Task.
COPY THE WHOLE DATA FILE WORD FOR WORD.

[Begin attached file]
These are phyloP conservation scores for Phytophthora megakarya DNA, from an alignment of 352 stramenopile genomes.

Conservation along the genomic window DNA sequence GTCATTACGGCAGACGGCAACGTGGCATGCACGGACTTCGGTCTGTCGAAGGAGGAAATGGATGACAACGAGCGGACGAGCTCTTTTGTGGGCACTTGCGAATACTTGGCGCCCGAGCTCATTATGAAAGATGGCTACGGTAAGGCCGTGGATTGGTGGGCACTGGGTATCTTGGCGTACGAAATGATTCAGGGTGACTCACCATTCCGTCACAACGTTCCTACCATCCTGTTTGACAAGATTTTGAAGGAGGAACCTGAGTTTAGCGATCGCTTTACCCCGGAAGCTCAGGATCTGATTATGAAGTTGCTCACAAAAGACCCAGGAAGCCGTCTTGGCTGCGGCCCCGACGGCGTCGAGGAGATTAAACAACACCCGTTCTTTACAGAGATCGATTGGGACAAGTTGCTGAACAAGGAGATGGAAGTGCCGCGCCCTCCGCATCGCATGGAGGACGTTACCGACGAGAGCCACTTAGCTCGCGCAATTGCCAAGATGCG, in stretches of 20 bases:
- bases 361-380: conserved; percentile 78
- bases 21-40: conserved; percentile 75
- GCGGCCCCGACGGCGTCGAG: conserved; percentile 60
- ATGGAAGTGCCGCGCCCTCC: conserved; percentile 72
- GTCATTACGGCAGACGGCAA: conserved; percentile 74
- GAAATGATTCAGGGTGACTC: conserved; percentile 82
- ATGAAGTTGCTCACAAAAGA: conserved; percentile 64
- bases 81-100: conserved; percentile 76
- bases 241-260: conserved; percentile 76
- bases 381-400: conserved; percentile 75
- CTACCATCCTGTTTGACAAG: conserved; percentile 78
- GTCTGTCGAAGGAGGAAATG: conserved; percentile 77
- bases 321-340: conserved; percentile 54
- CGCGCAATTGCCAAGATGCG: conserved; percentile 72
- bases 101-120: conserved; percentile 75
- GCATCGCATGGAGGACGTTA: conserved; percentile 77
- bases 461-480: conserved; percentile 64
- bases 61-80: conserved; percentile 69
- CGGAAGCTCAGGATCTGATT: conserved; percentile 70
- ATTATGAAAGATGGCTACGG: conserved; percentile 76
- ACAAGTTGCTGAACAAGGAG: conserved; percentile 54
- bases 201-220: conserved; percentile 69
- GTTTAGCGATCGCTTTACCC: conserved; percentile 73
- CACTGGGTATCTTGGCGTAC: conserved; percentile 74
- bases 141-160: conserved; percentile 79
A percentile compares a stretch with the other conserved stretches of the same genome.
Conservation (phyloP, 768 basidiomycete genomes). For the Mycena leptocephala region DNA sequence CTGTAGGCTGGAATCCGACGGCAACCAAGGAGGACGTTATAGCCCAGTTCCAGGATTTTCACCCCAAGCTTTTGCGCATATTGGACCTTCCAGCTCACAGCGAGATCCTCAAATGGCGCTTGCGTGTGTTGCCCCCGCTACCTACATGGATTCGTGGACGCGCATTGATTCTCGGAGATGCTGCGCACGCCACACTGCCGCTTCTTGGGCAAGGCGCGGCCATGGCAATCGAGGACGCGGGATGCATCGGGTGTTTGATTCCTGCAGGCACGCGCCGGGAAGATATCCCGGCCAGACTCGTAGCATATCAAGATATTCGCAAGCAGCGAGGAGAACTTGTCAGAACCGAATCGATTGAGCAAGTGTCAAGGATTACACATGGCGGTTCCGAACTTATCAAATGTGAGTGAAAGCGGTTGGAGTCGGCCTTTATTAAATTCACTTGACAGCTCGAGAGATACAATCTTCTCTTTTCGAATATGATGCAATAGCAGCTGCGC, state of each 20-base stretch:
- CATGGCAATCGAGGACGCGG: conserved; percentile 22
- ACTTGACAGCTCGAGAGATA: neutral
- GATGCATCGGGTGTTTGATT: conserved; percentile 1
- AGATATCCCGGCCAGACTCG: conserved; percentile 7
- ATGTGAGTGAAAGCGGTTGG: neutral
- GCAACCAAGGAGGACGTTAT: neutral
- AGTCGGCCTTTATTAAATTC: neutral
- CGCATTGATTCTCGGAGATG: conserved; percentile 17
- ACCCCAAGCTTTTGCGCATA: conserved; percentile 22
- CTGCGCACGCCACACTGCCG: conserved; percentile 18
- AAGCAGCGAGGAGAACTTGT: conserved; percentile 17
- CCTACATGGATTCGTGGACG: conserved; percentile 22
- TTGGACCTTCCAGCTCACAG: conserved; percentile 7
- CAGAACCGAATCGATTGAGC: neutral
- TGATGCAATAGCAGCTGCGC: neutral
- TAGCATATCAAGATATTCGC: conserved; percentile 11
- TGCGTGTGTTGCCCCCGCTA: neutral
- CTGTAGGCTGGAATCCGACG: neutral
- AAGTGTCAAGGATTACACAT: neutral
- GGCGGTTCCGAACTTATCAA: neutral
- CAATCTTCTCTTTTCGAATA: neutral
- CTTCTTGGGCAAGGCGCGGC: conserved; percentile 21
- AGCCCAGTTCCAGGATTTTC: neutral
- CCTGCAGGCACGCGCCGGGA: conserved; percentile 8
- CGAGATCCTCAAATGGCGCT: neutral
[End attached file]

These are phyloP conservation scores for Phytophthora megakarya DNA, from an alignment of 352 stramenopile genomes.

Conservation along the genomic window DNA sequence GTCATTACGGCAGACGGCAACGTGGCATGCACGGACTTCGGTCTGTCGAAGGAGGAAATGGATGACAACGAGCGGACGAGCTCTTTTGTGGGCACTTGCGAATACTTGGCGCCCGAGCTCATTATGAAAGATGGCTACGGTAAGGCCGTGGATTGGTGGGCACTGGGTATCTTGGCGTACGAAATGATTCAGGGTGACTCACCATTCCGTCACAACGTTCCTACCATCCTGTTTGACAAGATTTTGAAGGAGGAACCTGAGTTTAGCGATCGCTTTACCCCGGAAGCTCAGGATCTGATTATGAAGTTGCTCACAAAAGACCCAGGAAGCCGTCTTGGCTGCGGCCCCGACGGCGTCGAGGAGATTAAACAACACCCGTTCTTTACAGAGATCGATTGGGACAAGTTGCTGAACAAGGAGATGGAAGTGCCGCGCCCTCCGCATCGCATGGAGGACGTTACCGACGAGAGCCACTTAGCTCGCGCAATTGCCAAGATGCG, in stretches of 20 bases:
- bases 361-380: conserved; percentile 78
- bases 21-40: conserved; percentile 75
- GCGGCCCCGACGGCGTCGAG: conserved; percentile 60
- ATGGAAGTGCCGCGCCCTCC: conserved; percentile 72
- GTCATTACGGCAGACGGCAA: conserved; percentile 74
- GAAATGATTCAGGGTGACTC: conserved; percentile 82
- ATGAAGTTGCTCACAAAAGA: conserved; percentile 64
- bases 81-100: conserved; percentile 76
- bases 241-260: conserved; percentile 76
- bases 381-400: conserved; percentile 75
- CTACCATCCTGTTTGACAAG: conserved; percentile 78
- GTCTGTCGAAGGAGGAAATG: conserved; percentile 77
- bases 321-340: conserved; percentile 54
- CGCGCAATTGCCAAGATGCG: conserved; percentile 72
- bases 101-120: conserved; percentile 75
- GCATCGCATGGAGGACGTTA: conserved; percentile 77
- bases 461-480: conserved; percentile 64
- bases 61-80: conserved; percentile 69
- CGGAAGCTCAGGATCTGATT: conserved; percentile 70
- ATTATGAAAGATGGCTACGG: conserved; percentile 76
- ACAAGTTGCTGAACAAGGAG: conserved; percentile 54
- bases 201-220: conserved; percentile 69
- GTTTAGCGATCGCTTTACCC: conserved; percentile 73
- CACTGGGTATCTTGGCGTAC: conserved; percentile 74
- bases 141-160: conserved; percentile 79
A percentile compares a stretch with the other conserved stretches of the same genome.
Conservation (phyloP, 768 basidiomycete genomes). For the Mycena leptocephala region DNA sequence CTGTAGGCTGGAATCCGACGGCAACCAAGGAGGACGTTATAGCCCAGTTCCAGGATTTTCACCCCAAGCTTTTGCGCATATTGGACCTTCCAGCTCACAGCGAGATCCTCAAATGGCGCTTGCGTGTGTTGCCCCCGCTACCTACATGGATTCGTGGACGCGCATTGATTCTCGGAGATGCTGCGCACGCCACACTGCCGCTTCTTGGGCAAGGCGCGGCCATGGCAATCGAGGACGCGGGATGCATCGGGTGTTTGATTCCTGCAGGCACGCGCCGGGAAGATATCCCGGCCAGACTCGTAGCATATCAAGATATTCGCAAGCAGCGAGGAGAACTTGTCAGAACCGAATCGATTGAGCAAGTGTCAAGGATTACACATGGCGGTTCCGAACTTATCAAATGTGAGTGAAAGCGGTTGGAGTCGGCCTTTATTAAATTCACTTGACAGCTCGAGAGATACAATCTTCTCTTTTCGAATATGATGCAATAGCAGCTGCGC, state of each 20-base stretch:
- CATGGCAATCGAGGACGCGG: conserved; percentile 22
- ACTTGACAGCTCGAGAGATA: neutral
- GATGCATCGGGTGTTTGATT: conserved; percentile 1
- AGATATCCCGGCCAGACTCG: conserved; percentile 7
- ATGTGAGTGAAAGCGGTTGG: neutral
- GCAACCAAGGAGGACGTTAT: neutral
- AGTCGGCCTTTATTAAATTC: neutral
- CGCATTGATTCTCGGAGATG: conserved; percentile 17
- ACCCCAAGCTTTTGCGCATA: conserved; percentile 22
- CTGCGCACGCCACACTGCCG: conserved; percentile 18
- AAGCAGCGAGGAGAACTTGT: conserved; percentile 17
- CCTACATGGATTCGTGGACG: conserved; percentile 22
- TTGGACCTTCCAGCTCACAG: conserved; percentile 7
- CAGAACCGAATCGATTGAGC: neutral
- TGATGCAATAGCAGCTGCGC: neutral
- TAGCATATCAAGATATTCGC: conserved; percentile 11
- TGCGTGTGTTGCCCCCGCTA: neutral
- CTGTAGGCTGGAATCCGACG: neutral
- AAGTGTCAAGGATTACACAT: neutral
- GGCGGTTCCGAACTTATCAA: neutral
- CAATCTTCTCTTTTCGAATA: neutral
- CTTCTTGGGCAAGGCGCGGC: conserved; percentile 21
- AGCCCAGTTCCAGGATTTTC: neutral
- CCTGCAGGCACGCGCCGGGA: conserved; percentile 8
- CGAGATCCTCAAATGGCGCT: neutral